Strength-Training Exercise: The Pull-Up
9 Ways to Stave Off Hunger When Fasting
How to Assess Health Risk with Waist Size Measurement

Journal What You Eat on Nonfasting Days

The easiest way to keep track of what you eat is to keep a food journal on the days you aren't fasting. Doing so allows you to see exactly what you're eating each and every day. The adage “what gets tracked, gets managed” is true.

Try it out for a week: Log everything you eat or drink for seven days. Even on your fast days, you can jot down the noncaloric beverages you drink, as well as what you eat to break your fast.

In your journal, write down what you eat, how much you eat of it (calorie count), and when you eat it. In short, if it goes into your mouth, it goes into your journal with as much detail as possible.

The food journal isn't so much a way to make you count calories (although can certainly do that if you have a specific calorie count you want to hit) as it is a way to gently remind you to make better decisions when it comes to food, particularly food quality. By writing down everything you eat, the journal holds you more accountable and will help you make better decisions.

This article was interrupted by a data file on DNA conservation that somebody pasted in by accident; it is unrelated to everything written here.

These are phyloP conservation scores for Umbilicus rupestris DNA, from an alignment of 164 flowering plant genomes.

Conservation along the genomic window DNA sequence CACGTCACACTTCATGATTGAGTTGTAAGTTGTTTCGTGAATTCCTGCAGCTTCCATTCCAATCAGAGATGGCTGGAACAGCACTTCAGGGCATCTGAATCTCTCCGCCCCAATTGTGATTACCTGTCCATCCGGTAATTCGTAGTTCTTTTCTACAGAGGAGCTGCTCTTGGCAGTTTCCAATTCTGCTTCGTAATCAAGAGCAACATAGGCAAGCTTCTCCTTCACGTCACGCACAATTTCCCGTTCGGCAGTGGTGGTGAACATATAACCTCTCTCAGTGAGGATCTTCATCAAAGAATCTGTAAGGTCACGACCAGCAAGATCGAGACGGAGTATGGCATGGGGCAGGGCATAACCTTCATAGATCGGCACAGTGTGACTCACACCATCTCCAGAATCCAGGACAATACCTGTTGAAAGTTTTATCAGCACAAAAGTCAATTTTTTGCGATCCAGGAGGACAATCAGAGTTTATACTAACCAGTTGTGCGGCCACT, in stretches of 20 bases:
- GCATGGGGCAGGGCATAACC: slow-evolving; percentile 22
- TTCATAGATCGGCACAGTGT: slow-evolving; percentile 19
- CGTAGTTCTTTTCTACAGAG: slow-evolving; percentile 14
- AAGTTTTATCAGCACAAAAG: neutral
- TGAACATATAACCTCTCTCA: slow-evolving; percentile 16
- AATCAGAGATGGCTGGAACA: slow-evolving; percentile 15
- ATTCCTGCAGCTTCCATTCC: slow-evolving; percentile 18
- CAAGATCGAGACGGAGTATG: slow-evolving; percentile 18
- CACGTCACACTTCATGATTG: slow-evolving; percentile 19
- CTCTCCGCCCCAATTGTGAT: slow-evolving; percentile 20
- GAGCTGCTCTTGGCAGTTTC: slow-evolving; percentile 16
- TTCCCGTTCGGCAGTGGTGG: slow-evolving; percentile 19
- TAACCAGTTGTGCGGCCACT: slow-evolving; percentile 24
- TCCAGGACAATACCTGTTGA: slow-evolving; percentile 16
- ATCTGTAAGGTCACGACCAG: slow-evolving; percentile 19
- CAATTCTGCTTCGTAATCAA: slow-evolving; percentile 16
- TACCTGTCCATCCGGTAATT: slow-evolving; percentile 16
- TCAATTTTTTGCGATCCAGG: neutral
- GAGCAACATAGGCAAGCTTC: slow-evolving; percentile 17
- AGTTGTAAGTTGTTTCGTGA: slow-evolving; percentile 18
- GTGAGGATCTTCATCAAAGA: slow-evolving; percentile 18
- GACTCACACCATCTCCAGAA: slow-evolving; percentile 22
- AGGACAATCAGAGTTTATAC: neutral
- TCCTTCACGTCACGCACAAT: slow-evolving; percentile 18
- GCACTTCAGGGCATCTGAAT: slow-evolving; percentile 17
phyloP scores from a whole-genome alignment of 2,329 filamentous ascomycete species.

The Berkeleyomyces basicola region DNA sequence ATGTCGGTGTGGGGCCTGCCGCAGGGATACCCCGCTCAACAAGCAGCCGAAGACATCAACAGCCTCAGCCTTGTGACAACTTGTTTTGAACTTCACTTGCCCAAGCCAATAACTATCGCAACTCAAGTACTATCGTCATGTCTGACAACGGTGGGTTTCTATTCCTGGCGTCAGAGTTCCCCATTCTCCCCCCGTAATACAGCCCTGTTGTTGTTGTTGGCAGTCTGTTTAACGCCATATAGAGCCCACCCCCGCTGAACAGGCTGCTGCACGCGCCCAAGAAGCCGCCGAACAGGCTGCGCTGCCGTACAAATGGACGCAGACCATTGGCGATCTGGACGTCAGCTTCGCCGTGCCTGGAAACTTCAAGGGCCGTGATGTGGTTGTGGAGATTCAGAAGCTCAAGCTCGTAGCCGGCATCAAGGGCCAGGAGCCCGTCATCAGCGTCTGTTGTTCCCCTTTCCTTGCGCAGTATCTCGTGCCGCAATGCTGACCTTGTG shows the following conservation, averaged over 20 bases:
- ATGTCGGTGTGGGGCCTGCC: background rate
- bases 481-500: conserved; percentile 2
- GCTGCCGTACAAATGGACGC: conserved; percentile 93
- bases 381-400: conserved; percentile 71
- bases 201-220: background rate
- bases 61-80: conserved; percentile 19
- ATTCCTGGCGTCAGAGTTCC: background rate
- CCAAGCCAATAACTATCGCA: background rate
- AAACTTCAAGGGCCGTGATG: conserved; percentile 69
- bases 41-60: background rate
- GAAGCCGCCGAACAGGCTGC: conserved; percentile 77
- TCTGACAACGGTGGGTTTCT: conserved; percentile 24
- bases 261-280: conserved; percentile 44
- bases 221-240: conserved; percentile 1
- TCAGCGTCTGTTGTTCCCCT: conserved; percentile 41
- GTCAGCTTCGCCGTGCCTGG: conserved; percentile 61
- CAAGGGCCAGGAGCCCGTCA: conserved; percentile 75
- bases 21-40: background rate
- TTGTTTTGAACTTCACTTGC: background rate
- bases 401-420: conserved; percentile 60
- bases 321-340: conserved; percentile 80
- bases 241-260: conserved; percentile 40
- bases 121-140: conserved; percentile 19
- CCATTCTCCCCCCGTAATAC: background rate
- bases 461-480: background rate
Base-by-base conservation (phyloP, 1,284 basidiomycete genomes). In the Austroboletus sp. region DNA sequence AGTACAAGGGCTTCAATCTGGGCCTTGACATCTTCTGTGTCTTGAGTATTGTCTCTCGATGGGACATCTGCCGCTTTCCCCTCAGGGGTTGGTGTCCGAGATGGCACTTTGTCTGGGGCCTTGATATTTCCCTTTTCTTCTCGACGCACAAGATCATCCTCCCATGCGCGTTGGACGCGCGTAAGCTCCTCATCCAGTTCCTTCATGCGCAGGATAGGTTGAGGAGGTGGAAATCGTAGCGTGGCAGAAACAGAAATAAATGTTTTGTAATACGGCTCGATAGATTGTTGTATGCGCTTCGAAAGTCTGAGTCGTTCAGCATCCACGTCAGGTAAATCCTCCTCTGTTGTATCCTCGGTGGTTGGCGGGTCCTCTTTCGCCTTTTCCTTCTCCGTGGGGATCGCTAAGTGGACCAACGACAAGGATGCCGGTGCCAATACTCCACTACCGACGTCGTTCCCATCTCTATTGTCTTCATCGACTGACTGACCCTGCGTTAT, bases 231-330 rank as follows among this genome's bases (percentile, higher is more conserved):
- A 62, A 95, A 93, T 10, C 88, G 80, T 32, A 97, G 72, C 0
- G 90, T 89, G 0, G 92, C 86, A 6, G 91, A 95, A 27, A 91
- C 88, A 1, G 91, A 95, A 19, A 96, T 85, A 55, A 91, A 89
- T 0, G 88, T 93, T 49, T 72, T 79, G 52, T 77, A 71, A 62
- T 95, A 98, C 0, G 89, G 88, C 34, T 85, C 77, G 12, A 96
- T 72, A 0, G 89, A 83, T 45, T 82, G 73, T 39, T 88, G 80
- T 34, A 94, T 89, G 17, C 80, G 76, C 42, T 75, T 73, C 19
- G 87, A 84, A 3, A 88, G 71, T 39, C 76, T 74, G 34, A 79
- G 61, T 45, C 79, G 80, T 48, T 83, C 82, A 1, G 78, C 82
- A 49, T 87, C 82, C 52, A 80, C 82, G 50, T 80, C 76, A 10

You may not even realize what exactly you put in your mouth each day. A food journal can help you track and manage unhealthy eating habits, from snagging chocolate out of your office mate's candy jar to adding an extra pump of caramel to your daily latte. You may even see that you have a history of this kind of celebratory eating.

blog comments powered by Disqus
Strength-Training Exercise: The Goblet Squat
Strength-Training Exercise: The Push-Up
10 Ways to Stay Motivated When Fasting
10 Ways to Feel Energized When You're Fasting
Strength-Training Exercise: The Turkish Get-Up
Advertisement

Inside Dummies.com